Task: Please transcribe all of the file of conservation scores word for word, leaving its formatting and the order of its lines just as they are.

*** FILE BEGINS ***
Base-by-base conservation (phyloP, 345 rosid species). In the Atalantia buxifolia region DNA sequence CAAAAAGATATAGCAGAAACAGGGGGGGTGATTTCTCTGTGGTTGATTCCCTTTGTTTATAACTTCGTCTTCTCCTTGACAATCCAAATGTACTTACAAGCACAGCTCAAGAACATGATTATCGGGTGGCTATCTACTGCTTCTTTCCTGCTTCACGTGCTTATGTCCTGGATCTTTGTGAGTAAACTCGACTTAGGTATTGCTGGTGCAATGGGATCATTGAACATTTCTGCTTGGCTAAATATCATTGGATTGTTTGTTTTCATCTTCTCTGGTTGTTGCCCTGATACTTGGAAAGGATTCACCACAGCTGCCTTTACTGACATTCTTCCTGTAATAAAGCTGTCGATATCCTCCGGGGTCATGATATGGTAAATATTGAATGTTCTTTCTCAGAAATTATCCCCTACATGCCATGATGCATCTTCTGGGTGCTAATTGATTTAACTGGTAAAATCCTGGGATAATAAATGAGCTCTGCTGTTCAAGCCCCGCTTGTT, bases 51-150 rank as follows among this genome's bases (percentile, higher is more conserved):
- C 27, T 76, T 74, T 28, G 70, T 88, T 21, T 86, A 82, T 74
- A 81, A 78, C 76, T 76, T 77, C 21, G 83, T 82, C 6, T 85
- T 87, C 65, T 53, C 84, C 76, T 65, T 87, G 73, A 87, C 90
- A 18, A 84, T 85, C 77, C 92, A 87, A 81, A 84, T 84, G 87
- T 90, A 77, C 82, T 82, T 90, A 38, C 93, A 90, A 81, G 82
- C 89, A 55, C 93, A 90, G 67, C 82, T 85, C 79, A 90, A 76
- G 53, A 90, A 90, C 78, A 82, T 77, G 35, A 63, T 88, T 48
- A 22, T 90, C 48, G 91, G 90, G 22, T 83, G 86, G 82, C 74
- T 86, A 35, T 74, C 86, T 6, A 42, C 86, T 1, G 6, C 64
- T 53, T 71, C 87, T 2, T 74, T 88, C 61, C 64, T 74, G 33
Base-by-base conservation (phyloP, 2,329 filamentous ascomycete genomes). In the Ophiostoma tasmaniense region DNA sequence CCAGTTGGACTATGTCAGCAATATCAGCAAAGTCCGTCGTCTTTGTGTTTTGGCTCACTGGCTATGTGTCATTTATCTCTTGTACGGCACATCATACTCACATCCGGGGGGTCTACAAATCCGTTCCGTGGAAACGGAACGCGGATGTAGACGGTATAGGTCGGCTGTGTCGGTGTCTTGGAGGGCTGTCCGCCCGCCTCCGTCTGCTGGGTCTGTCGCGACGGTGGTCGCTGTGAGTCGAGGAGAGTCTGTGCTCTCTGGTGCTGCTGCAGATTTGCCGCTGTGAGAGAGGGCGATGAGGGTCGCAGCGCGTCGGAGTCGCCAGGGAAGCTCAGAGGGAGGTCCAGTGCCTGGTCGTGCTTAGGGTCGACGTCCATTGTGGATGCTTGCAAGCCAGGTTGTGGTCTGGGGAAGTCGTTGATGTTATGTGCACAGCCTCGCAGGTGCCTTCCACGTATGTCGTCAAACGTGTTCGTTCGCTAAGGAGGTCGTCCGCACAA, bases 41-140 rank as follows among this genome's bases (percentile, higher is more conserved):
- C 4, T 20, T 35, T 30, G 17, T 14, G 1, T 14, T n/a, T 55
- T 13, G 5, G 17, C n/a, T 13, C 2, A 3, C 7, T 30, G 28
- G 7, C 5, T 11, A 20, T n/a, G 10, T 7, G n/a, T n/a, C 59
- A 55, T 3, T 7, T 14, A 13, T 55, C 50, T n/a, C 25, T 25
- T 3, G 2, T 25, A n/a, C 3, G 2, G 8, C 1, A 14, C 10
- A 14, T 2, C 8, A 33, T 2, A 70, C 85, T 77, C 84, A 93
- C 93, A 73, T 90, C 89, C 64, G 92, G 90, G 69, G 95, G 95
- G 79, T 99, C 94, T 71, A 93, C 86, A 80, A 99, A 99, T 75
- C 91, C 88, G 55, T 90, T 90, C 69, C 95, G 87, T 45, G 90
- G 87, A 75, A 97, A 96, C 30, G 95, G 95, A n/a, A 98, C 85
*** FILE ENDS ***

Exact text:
Base-by-base conservation (phyloP, 345 rosid species). In the Atalantia buxifolia region DNA sequence CAAAAAGATATAGCAGAAACAGGGGGGGTGATTTCTCTGTGGTTGATTCCCTTTGTTTATAACTTCGTCTTCTCCTTGACAATCCAAATGTACTTACAAGCACAGCTCAAGAACATGATTATCGGGTGGCTATCTACTGCTTCTTTCCTGCTTCACGTGCTTATGTCCTGGATCTTTGTGAGTAAACTCGACTTAGGTATTGCTGGTGCAATGGGATCATTGAACATTTCTGCTTGGCTAAATATCATTGGATTGTTTGTTTTCATCTTCTCTGGTTGTTGCCCTGATACTTGGAAAGGATTCACCACAGCTGCCTTTACTGACATTCTTCCTGTAATAAAGCTGTCGATATCCTCCGGGGTCATGATATGGTAAATATTGAATGTTCTTTCTCAGAAATTATCCCCTACATGCCATGATGCATCTTCTGGGTGCTAATTGATTTAACTGGTAAAATCCTGGGATAATAAATGAGCTCTGCTGTTCAAGCCCCGCTTGTT, bases 51-150 rank as follows among this genome's bases (percentile, higher is more conserved):
- C 27, T 76, T 74, T 28, G 70, T 88, T 21, T 86, A 82, T 74
- A 81, A 78, C 76, T 76, T 77, C 21, G 83, T 82, C 6, T 85
- T 87, C 65, T 53, C 84, C 76, T 65, T 87, G 73, A 87, C 90
- A 18, A 84, T 85, C 77, C 92, A 87, A 81, A 84, T 84, G 87
- T 90, A 77, C 82, T 82, T 90, A 38, C 93, A 90, A 81, G 82
- C 89, A 55, C 93, A 90, G 67, C 82, T 85, C 79, A 90, A 76
- G 53, A 90, A 90, C 78, A 82, T 77, G 35, A 63, T 88, T 48
- A 22, T 90, C 48, G 91, G 90, G 22, T 83, G 86, G 82, C 74
- T 86, A 35, T 74, C 86, T 6, A 42, C 86, T 1, G 6, C 64
- T 53, T 71, C 87, T 2, T 74, T 88, C 61, C 64, T 74, G 33
Base-by-base conservation (phyloP, 2,329 filamentous ascomycete genomes). In the Ophiostoma tasmaniense region DNA sequence CCAGTTGGACTATGTCAGCAATATCAGCAAAGTCCGTCGTCTTTGTGTTTTGGCTCACTGGCTATGTGTCATTTATCTCTTGTACGGCACATCATACTCACATCCGGGGGGTCTACAAATCCGTTCCGTGGAAACGGAACGCGGATGTAGACGGTATAGGTCGGCTGTGTCGGTGTCTTGGAGGGCTGTCCGCCCGCCTCCGTCTGCTGGGTCTGTCGCGACGGTGGTCGCTGTGAGTCGAGGAGAGTCTGTGCTCTCTGGTGCTGCTGCAGATTTGCCGCTGTGAGAGAGGGCGATGAGGGTCGCAGCGCGTCGGAGTCGCCAGGGAAGCTCAGAGGGAGGTCCAGTGCCTGGTCGTGCTTAGGGTCGACGTCCATTGTGGATGCTTGCAAGCCAGGTTGTGGTCTGGGGAAGTCGTTGATGTTATGTGCACAGCCTCGCAGGTGCCTTCCACGTATGTCGTCAAACGTGTTCGTTCGCTAAGGAGGTCGTCCGCACAA, bases 41-140 rank as follows among this genome's bases (percentile, higher is more conserved):
- C 4, T 20, T 35, T 30, G 17, T 14, G 1, T 14, T n/a, T 55
- T 13, G 5, G 17, C n/a, T 13, C 2, A 3, C 7, T 30, G 28
- G 7, C 5, T 11, A 20, T n/a, G 10, T 7, G n/a, T n/a, C 59
- A 55, T 3, T 7, T 14, A 13, T 55, C 50, T n/a, C 25, T 25
- T 3, G 2, T 25, A n/a, C 3, G 2, G 8, C 1, A 14, C 10
- A 14, T 2, C 8, A 33, T 2, A 70, C 85, T 77, C 84, A 93
- C 93, A 73, T 90, C 89, C 64, G 92, G 90, G 69, G 95, G 95
- G 79, T 99, C 94, T 71, A 93, C 86, A 80, A 99, A 99, T 75
- C 91, C 88, G 55, T 90, T 90, C 69, C 95, G 87, T 45, G 90
- G 87, A 75, A 97, A 96, C 30, G 95, G 95, A n/a, A 98, C 85